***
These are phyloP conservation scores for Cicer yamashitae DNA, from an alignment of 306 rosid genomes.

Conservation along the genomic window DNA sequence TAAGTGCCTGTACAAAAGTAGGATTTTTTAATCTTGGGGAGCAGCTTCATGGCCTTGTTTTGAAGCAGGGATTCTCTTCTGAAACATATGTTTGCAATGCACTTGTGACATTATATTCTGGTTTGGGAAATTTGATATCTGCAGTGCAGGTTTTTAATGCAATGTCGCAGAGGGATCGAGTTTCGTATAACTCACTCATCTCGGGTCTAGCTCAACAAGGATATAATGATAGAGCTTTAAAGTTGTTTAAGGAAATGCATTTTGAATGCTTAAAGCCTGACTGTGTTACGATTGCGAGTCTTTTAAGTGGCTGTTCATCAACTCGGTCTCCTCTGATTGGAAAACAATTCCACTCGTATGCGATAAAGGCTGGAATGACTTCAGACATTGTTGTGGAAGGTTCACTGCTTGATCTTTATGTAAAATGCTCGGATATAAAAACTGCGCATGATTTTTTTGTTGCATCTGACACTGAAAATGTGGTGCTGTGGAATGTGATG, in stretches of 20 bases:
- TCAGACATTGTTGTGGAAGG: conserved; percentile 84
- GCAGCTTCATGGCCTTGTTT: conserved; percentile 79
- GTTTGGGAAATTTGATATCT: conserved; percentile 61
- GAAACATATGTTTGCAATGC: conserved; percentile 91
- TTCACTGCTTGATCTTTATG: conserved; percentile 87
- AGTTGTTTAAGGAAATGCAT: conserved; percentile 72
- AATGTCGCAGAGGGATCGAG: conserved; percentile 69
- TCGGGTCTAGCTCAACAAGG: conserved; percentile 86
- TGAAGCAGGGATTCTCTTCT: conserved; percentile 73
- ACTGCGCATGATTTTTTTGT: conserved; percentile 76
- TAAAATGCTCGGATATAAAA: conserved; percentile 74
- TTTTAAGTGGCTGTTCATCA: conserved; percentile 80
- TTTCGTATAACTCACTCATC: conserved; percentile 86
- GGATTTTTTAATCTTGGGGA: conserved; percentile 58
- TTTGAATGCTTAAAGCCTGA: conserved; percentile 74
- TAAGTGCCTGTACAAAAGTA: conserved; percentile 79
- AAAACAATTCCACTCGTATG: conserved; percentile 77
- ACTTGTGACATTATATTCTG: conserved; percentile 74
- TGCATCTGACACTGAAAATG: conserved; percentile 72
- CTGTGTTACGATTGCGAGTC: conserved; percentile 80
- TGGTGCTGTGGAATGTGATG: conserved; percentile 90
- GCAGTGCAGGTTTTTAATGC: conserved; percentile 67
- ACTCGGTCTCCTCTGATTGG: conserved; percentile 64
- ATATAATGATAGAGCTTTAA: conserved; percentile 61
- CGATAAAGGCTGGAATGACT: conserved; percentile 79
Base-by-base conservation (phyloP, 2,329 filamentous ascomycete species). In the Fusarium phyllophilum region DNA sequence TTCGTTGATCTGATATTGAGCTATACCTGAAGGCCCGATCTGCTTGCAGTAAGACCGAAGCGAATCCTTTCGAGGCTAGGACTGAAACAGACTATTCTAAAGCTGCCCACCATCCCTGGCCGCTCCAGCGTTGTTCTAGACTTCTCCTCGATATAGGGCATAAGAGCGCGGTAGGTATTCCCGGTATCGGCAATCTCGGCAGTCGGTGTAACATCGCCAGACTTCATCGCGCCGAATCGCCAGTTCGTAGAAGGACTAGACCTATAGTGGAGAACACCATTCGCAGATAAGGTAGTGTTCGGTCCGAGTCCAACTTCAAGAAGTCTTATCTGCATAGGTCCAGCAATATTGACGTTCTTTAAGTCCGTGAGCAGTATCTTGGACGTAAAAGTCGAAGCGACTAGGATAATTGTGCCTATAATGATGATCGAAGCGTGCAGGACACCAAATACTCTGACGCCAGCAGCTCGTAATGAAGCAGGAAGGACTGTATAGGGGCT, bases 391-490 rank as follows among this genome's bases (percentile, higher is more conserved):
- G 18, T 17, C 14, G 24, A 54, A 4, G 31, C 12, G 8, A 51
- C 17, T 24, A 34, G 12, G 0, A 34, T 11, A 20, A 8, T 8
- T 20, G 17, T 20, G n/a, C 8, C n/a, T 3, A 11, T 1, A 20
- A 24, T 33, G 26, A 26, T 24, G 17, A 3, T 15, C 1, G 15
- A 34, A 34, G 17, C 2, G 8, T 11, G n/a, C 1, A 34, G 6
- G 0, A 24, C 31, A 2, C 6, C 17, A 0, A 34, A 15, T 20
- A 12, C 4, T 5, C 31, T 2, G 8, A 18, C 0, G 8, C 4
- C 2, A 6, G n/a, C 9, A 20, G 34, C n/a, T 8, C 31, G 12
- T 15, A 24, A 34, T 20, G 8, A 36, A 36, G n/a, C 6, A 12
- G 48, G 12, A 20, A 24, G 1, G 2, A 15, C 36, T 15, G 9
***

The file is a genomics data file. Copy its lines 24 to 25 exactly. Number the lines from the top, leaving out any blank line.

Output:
- GCAGTGCAGGTTTTTAATGC: conserved; percentile 67
- ACTCGGTCTCCTCTGATTGG: conserved; percentile 64